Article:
In these articles the author rehashes many tired arguments made previously by Michael Behe and others in the intelligent design movement: that the complexity we see at a cellular and molecular scale could never be produced by natural selection, that selection only edits and can thus never create anything new, etc. These articles were published in something called “The Harmonizer“, a magazine distributed by the Bhakti Vedanta Institute, which has branches in Berkeley, California and Mumbai, India. A brief overview of the magazine seems to reveal that is another pseudo-scholarly publication, dedicated to denying modern evolutionary biology, but from the perspective of the Hare Krishna Movement.
Although you might guess that this failure to distinguish the mimics from the models would be restricted to services like Academia.edu, where users provide the content and nominate their own work as bona-fide, Google also falls victim to imposters. I frequently make use of Google Scholar when preparing lectures for my introductory evolution course (all too often in the last twenty minutes before class), and with increasing frequency I find creationist propaganda cropping up in the first page of results.
For example, I recently gave a lecture on the Miller-Urey experiment, and I wanted to pull up the original citation. So, glancing at the clock to make sure I still had five minutes before showtime, I headed over to Google Scholar and entered in the search terms “Miller Urey.” When I started browsing the results I was surprised to find, on the first page, a link  to an article titled “Why the Miller–Urey research argues against abiogenesis” published in The Journal of Creation, a product of Creation Ministries International.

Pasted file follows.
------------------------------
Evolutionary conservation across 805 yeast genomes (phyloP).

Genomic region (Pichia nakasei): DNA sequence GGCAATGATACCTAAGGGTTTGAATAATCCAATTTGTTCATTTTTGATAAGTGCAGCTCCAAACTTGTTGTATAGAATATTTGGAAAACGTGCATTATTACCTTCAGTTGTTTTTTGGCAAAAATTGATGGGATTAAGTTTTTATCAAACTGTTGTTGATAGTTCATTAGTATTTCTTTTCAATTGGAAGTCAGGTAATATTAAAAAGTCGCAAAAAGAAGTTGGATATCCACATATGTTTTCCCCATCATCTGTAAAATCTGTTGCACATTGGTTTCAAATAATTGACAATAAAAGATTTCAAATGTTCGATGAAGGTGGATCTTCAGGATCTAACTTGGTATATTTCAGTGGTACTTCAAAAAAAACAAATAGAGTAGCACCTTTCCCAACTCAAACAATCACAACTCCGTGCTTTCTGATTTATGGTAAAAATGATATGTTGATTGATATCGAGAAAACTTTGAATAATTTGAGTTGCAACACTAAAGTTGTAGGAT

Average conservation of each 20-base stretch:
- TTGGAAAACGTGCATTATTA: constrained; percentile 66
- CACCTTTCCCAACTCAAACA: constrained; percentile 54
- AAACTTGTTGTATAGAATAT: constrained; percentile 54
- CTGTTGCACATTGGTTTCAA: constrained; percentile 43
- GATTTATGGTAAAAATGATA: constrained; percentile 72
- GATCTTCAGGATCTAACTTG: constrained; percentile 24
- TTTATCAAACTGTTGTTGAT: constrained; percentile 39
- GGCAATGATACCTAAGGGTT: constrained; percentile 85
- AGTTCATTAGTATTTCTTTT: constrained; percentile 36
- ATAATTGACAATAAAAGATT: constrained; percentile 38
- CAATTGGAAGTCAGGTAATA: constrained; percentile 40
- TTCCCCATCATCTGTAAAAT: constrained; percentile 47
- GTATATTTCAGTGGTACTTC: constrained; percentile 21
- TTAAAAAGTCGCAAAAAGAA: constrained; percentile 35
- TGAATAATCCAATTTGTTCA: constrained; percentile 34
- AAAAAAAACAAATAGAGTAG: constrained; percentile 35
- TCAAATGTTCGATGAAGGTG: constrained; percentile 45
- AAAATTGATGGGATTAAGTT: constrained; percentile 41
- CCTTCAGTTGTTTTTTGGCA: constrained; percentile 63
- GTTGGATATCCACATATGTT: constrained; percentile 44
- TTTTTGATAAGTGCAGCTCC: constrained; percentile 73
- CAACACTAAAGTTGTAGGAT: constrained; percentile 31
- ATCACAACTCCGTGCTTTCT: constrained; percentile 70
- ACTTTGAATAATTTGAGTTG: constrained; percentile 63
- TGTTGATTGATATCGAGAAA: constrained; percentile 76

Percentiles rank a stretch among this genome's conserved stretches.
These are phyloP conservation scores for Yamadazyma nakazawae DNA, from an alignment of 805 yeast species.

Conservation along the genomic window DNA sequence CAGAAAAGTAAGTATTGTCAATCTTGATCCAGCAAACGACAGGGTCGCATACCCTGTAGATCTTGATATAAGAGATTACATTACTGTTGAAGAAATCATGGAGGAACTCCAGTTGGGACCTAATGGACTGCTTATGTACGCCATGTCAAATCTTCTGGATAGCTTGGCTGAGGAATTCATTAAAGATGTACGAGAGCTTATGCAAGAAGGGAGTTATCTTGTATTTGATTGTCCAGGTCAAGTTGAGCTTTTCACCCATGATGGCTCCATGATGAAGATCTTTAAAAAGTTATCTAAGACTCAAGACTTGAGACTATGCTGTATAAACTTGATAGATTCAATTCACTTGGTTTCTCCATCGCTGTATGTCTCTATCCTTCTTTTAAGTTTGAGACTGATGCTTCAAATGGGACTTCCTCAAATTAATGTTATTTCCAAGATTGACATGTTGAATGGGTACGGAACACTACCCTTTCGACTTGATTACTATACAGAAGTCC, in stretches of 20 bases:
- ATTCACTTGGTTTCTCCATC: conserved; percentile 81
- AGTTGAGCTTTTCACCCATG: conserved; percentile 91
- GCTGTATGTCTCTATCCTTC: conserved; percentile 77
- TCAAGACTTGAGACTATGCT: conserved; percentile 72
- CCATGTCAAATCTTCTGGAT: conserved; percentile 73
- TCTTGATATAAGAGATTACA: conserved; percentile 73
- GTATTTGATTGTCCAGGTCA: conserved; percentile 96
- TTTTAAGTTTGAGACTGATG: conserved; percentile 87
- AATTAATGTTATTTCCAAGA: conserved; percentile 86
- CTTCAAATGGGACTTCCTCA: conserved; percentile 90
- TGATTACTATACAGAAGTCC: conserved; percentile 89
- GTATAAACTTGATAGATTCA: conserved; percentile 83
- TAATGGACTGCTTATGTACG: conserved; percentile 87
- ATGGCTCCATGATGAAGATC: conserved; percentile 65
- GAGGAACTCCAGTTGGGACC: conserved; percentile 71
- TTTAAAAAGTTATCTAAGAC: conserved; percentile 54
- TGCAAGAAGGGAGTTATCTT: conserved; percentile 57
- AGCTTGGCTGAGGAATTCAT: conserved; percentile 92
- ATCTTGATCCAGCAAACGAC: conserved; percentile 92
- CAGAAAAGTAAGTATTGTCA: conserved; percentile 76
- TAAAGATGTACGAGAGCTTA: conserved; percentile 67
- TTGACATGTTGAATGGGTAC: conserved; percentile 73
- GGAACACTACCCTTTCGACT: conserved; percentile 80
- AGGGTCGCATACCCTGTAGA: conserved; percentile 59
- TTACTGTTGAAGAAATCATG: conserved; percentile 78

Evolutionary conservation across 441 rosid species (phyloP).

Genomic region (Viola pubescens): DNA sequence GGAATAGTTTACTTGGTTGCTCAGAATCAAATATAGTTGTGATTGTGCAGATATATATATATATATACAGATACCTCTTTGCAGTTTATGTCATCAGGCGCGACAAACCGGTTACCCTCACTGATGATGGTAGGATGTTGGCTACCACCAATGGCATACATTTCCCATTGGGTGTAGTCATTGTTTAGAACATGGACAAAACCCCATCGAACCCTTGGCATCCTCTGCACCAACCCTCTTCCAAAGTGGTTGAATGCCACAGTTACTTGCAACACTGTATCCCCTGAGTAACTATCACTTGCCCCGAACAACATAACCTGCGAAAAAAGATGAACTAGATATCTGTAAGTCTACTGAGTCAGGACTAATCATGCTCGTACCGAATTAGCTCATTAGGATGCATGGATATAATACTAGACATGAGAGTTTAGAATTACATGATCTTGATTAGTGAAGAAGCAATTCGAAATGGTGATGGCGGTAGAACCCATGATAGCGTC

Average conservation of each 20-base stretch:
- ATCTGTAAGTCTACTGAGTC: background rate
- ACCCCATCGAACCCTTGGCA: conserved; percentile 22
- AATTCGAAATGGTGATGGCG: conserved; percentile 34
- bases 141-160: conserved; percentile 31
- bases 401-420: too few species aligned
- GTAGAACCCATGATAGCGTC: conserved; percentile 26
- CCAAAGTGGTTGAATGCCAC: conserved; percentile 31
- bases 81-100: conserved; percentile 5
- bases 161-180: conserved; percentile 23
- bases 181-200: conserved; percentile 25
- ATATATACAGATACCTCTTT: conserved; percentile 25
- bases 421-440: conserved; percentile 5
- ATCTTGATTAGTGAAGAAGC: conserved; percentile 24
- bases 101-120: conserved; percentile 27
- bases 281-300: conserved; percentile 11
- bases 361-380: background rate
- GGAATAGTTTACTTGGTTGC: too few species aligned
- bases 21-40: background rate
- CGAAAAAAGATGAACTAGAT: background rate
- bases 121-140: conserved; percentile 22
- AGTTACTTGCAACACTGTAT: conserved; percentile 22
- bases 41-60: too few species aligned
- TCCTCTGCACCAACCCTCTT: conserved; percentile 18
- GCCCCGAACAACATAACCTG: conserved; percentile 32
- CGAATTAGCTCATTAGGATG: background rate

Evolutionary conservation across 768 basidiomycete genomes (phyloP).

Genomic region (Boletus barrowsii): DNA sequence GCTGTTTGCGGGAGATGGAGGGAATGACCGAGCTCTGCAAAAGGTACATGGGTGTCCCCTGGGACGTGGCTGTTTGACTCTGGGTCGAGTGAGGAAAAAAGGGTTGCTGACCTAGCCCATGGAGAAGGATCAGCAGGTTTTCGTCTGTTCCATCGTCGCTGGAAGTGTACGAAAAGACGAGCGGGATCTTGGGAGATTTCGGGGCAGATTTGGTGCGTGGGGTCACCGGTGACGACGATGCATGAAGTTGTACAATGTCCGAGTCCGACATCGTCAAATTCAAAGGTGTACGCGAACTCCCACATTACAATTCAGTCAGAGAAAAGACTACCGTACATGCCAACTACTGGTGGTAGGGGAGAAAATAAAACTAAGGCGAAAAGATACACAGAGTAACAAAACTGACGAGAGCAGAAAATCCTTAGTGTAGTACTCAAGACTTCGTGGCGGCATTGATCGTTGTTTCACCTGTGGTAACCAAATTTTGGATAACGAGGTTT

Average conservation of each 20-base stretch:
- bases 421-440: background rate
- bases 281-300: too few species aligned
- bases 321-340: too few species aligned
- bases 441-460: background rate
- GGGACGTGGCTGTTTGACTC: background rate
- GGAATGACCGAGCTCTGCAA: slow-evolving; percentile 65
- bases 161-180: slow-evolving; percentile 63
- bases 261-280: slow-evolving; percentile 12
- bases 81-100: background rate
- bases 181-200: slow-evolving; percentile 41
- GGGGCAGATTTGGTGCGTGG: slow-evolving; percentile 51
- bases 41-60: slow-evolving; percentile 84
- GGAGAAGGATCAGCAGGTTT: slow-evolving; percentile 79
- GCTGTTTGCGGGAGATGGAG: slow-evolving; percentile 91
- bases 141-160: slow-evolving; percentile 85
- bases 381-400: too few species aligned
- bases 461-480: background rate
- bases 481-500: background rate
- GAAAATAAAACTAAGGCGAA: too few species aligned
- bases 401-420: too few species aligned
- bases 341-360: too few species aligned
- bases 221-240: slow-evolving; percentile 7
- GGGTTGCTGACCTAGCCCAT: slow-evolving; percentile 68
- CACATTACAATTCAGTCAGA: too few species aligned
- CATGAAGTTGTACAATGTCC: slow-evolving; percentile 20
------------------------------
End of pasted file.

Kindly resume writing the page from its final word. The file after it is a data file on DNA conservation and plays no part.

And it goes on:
Similarly, searching for the information about Tiktaalik (an amazing 375-million-year-old fossil with both ‘fish-like’ and tetrapod features, including gills, spiracles (implying lungs), and weight-bearing front legs) among the first page of Google Scholar results, I found links to blog posts from the Institute for Creation Research (ICR). ICR describes itself as, “a leader in scientific research within the context of biblical creation,” and which, through the work of its staff attorney Wendell Bird, was instrumental in drafting equal time laws passed by many state legislatures in the 1980’s.
Both of the articles I’ve just described turned up in honest-to-goodness Google Searches, but creative selection of search terms can turn up all manner of ‘scholarly’ support for pseudoscientific theories, such as “How to Defend Yourself Against Alien Abduction,” and “The Role of ESP in managerial decision making.” (The former is a popular book indexed by Google Books, but the latter purports to be authentic scientific research, published in the African Journal of Business Management (AJBM). AJBM is put out by Academic Publishers, which Beall identifies as a predatory publisher).
Given the rapid evolution of “aggressive mimics” in the world of academic publishing, perhaps it is time to initiate a coevolutionary arms race of our own. In nature, organisms that are victimized by aggressive mimics often evolve counter-measures to defend against mimics. For example, birds that are subject to parasitism by cuckoos (brood parasitic birds that lay their eggs in the nests of other birds) often rapidly evolve increased abilities to distinguish their own eggs from those of the cuckoos. Perhaps the academic community needs to evolve an enhanced ability to detect aggressive mimics. Peer review has proved to be an effective, if not flawless, tool for keeping pseudoscience out of good journals. Perhaps we can develop a peer review system for peer review itself, in which scholars would evaluate the review criteria of different journals. Those the do not maintain standards of rigor, or that frequently accept pseudoscientific articles, could be filtered out of the search results from sites like Google Scholar and Mendeley.
Of course, such as system would probably be costly to implement, and ineffective in the long term. We can reasonably predict that, like their analogs in the natural world, aggressive mimics of academic literature will evolve counter-counter-measures to overcome the increased discriminating ability of the host. However, the predictable increase in the arms races does not seem like a reason not to develop countermeasures. To do nothing would be to let the parasites win.
 I’ve not supplied links to the articles that turn up in these Google Scholar searches, in the hopes of not further inflating their page ranking. Instead, I’ve supplied links to the Google Scholar results pages (back).